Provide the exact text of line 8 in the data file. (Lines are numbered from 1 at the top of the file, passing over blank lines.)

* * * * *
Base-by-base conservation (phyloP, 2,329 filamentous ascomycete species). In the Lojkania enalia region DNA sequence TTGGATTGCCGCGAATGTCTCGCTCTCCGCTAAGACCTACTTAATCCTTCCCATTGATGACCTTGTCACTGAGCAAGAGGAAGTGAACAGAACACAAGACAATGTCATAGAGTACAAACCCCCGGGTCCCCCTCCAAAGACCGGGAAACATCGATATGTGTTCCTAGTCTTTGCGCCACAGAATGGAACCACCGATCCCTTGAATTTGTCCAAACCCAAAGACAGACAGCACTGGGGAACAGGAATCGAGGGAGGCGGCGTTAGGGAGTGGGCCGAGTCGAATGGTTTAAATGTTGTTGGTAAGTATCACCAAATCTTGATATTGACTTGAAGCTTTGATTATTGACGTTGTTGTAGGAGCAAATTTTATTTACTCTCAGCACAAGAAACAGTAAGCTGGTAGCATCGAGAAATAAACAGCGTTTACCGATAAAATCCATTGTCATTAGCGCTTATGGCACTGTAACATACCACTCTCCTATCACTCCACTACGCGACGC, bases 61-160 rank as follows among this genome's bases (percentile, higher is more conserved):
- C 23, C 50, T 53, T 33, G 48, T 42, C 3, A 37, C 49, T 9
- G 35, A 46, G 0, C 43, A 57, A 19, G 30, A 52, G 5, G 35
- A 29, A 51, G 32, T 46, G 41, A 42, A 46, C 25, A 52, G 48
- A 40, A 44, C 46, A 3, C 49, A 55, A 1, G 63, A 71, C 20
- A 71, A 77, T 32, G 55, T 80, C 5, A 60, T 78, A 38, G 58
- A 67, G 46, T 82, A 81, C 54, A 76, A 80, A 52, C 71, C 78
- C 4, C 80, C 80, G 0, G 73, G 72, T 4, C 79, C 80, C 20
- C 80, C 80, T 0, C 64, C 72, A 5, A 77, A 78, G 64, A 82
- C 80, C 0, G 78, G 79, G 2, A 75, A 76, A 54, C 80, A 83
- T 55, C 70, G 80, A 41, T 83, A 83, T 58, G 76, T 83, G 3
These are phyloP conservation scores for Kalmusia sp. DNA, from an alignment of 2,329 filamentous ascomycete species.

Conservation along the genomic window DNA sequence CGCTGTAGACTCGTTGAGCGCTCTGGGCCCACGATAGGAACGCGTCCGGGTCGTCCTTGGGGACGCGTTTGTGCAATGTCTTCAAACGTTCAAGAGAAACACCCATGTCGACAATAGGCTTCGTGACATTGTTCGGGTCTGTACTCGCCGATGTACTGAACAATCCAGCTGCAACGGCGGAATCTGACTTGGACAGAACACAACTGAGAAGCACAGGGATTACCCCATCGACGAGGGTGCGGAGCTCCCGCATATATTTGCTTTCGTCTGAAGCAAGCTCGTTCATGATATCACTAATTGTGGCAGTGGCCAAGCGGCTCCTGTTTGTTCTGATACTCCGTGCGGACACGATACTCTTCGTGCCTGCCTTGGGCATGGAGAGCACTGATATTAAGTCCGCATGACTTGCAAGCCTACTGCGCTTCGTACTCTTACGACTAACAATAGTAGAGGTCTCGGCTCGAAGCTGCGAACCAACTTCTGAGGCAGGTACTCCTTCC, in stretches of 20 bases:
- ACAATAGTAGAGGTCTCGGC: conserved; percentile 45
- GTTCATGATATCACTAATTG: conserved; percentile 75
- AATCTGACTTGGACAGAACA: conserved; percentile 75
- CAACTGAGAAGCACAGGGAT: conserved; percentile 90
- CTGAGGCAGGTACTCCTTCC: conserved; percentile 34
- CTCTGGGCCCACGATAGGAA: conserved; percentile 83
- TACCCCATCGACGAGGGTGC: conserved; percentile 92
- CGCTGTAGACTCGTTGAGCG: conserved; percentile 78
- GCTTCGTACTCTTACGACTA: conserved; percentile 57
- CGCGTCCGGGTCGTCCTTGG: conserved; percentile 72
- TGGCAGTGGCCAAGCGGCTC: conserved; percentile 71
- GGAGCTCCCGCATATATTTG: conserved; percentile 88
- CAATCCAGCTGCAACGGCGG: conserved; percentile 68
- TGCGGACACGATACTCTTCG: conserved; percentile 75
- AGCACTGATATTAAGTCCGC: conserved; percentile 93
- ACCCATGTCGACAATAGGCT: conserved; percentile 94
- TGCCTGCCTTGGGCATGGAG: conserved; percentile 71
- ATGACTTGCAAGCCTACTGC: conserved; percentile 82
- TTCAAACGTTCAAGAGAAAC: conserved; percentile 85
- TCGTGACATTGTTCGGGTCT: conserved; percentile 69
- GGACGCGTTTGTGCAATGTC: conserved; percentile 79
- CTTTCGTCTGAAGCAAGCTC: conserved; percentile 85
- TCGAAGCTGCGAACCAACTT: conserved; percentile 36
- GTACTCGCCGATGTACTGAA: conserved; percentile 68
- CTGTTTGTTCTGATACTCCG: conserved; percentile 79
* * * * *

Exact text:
- C 4, C 80, C 80, G 0, G 73, G 72, T 4, C 79, C 80, C 20